Episode 13 - The Sharpening

Episode 13 – The Sharpening

In this episode, we dive a into some code katas and walk through a coding exercise. We’ll talk about sites we like to challenge ourselves with to keep our skills sharp.

What is a code kata? It’s a term for an exercise coined by Dave Thomas (not the Wendy’s guy) in the Pragmatic Programmer. The name kata is a Japanese word referring to the practice of martial arts. Code katas are short coding challenges, typically with a handful of tests to pass, that are a great way to practice.

Challenge websites we’ve used:

Freecodecamp

Codewars

Exercism

Hackerrank

 

For more, look here: https://medium.freecodecamp.org/the-10-most-popular-coding-challenge-websites-of-2016-fb8a5672d22f

 

Now we’re going to walk through a couple exercises together!

Is n divisible by … – from CodeWars

CodeWars Exercise – Step 1:

Capture the first argument passed in using the argument object. Set it to a variable (n).

CodeWars Exercise - Step 1

CodeWars Exercise – Step 2:

In a for loop, iterate through the arguments object which will iterate through all of the parameters being passed in (we don’t know how many that will be, since it’s variable).

CodeWars Exercise - Step 2

 

CodeWars Exercise – Step 3:

Using an if statement and modulo (%), check to see if n is divisible by each argument being passed into the function. If the result is not 0, return false, which breaks the loop and returns false for the whole function.

CodeWars Exercise - Step 3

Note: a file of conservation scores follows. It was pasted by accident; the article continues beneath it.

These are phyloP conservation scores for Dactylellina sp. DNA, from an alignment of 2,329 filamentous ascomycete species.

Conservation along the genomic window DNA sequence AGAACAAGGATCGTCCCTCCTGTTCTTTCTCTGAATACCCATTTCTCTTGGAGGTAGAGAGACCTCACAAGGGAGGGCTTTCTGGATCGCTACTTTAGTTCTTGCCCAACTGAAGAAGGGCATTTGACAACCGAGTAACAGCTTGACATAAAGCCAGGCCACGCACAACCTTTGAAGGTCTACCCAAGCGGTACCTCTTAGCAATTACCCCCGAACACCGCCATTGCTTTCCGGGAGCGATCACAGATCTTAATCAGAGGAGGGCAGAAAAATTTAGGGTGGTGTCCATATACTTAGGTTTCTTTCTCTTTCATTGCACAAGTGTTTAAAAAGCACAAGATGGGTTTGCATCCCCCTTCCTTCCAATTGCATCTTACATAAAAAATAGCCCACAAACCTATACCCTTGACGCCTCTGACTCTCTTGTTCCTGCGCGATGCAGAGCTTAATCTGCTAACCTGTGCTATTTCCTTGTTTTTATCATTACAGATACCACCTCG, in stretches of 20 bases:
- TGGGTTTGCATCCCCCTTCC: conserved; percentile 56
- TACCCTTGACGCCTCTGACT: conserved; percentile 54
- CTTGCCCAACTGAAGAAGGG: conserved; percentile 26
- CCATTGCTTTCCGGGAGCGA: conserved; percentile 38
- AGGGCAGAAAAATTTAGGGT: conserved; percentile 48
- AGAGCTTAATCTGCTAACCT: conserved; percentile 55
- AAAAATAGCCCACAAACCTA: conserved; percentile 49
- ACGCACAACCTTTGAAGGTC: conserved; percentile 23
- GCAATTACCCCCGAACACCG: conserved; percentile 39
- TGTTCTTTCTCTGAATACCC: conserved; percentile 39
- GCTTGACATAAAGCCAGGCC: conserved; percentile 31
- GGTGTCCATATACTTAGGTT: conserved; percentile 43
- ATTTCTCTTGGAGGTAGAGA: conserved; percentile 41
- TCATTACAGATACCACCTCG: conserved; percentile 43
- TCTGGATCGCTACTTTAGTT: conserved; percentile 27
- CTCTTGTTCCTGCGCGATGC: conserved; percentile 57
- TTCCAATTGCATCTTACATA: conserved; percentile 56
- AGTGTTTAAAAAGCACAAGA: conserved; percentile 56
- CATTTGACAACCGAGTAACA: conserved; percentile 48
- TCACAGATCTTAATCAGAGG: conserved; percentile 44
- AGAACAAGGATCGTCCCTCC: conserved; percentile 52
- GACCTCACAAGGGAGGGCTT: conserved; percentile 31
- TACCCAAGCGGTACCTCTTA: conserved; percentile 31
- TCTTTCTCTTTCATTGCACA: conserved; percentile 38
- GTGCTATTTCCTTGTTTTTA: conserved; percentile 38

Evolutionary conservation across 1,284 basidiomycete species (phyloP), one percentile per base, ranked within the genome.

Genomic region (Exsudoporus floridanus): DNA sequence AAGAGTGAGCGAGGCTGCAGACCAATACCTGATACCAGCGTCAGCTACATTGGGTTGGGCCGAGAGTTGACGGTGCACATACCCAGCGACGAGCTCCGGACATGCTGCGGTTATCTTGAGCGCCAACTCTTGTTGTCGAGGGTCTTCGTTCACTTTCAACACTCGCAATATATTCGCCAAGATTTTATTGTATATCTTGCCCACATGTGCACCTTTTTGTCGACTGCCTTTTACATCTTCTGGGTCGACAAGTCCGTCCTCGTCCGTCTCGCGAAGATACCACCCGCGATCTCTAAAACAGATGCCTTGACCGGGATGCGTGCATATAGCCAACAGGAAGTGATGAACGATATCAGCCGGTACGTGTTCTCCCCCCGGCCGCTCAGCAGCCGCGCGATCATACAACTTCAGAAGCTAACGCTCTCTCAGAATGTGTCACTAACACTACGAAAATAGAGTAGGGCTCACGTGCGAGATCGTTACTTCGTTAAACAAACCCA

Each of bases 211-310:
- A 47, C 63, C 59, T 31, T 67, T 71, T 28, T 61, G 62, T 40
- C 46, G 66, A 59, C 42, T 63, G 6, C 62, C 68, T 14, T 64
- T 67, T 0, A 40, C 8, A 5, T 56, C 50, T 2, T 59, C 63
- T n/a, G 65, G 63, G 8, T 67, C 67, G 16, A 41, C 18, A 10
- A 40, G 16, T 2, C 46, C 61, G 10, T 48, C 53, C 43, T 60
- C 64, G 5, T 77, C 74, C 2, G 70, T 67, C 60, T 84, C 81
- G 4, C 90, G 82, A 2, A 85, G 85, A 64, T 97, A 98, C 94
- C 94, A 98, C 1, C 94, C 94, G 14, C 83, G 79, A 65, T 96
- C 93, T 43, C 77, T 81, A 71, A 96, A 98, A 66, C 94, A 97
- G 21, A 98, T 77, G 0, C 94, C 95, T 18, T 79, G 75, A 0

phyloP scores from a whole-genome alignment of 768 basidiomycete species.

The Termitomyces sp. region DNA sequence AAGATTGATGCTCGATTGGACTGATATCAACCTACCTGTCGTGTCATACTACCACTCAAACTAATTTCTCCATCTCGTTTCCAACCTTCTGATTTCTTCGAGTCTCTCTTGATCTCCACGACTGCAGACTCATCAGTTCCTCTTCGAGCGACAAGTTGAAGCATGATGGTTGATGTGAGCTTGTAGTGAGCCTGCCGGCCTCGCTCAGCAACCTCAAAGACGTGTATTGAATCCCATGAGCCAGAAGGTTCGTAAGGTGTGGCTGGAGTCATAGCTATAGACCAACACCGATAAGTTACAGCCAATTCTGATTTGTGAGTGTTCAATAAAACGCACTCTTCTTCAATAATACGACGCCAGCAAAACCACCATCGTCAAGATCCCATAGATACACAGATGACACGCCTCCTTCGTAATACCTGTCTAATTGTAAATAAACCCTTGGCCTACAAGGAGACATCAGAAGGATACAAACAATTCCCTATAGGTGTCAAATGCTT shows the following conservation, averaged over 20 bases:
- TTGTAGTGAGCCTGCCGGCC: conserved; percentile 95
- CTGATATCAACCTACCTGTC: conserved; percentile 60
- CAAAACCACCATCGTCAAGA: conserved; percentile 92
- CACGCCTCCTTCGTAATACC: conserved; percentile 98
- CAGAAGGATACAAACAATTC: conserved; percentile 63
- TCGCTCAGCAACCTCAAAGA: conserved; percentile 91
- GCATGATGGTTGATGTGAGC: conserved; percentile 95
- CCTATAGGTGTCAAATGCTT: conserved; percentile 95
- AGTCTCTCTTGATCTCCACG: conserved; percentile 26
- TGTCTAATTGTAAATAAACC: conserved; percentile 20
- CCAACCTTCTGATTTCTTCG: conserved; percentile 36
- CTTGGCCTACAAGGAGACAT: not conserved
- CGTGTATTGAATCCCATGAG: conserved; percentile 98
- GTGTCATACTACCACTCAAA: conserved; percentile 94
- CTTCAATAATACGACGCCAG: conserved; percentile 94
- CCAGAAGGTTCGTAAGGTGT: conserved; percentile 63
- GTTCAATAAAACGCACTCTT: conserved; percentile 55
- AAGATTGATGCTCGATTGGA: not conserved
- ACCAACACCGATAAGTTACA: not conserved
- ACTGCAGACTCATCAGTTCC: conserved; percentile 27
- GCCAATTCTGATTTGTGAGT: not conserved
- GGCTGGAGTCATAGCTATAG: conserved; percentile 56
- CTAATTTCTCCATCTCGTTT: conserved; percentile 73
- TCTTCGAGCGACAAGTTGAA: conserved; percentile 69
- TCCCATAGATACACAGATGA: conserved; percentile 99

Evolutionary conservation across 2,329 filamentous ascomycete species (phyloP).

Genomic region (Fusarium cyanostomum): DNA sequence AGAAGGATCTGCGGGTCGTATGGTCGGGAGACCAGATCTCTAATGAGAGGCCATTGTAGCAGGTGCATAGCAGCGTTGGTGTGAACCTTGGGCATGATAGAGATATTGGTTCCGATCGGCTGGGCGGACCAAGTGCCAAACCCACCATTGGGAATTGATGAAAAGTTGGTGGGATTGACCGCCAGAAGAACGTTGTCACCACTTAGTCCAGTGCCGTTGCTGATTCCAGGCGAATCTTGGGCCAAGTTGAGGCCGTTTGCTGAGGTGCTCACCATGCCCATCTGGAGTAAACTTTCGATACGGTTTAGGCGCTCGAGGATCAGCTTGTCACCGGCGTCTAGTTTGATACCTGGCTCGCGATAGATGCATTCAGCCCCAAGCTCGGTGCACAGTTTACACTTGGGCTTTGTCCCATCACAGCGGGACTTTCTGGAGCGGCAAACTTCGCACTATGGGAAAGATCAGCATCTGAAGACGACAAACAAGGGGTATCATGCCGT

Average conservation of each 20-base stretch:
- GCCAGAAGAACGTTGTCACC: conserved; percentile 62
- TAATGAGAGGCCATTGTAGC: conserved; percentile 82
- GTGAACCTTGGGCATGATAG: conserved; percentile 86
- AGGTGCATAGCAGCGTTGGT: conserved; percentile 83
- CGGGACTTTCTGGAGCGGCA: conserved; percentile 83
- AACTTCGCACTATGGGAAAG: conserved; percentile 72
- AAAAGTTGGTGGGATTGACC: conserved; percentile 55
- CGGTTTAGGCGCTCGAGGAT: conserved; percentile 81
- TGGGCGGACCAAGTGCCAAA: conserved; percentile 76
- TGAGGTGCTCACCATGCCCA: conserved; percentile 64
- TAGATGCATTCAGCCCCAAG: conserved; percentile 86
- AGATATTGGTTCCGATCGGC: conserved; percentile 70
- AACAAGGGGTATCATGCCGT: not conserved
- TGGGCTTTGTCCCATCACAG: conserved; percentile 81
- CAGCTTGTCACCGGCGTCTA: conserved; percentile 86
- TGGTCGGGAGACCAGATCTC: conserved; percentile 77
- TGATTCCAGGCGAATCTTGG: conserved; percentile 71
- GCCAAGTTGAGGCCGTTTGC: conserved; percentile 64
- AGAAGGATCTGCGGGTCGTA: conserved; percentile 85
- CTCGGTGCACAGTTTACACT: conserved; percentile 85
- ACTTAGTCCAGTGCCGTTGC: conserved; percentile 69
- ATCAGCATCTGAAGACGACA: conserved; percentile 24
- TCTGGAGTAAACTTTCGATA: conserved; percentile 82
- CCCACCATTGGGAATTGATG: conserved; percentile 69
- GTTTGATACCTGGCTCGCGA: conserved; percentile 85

CodeWars Exercise – Step 4:

Return true outside of the for loop if n is divisible by all variables.

CodeWars Exercise - Step 4

 

Keep in mind that there are many different ways to solve this exercise, and I may go back and refactor my solution at some point to make it more concise and use ES6.

 

Find the Longest Word in a String – from freeCodeCamp

freeCodeCamp Exercise – Step 1: Because I want to compare every word, I know I’ll need to iterate through them. The .split() string method can divide a long string into an array of smaller strings. I’m using the space between each word as a delimiter to neatly divide them all up.

screenshot from freeCodeCamp step one

freeCodeCamp Exercise – Step 2: I created a placeholder for the longest word length, initialized to zero. Then I’m going to use a .forEach() loop to iterate through one array item at a time, which I’ll refer to as ‘word’ in each iteration.

screenshot from freeCodeCamp step one

freeCodeCamp Exercise – Step 3: Now I want to compare each word’s length to my longest value, and if it’s longer, make that the new longest value. So I’m evaluating a conditional statement, and taking a different action depending on the result. There are a couple ways to do this, an “if / else” statement or a ternary operator. I’m showing both here, but they are doing the exact same thing.

screenshot freeCodeCamp step three

freeCodeCamp Exercise – Step 4: The ternary operator is much more concise once you understand the ‘?’ and ‘:’, so we’ll go with that. I’ll return the value of ‘longest’ after my loop is complete, and the tests pass. Here is the completed function:

screenshot of freeCodeCamp step four

Thanks for listening. We’d love to hear about your solutions!

 

Resources:

Stack Overflow

Mozilla Developer Network

Posted by Junior Developer

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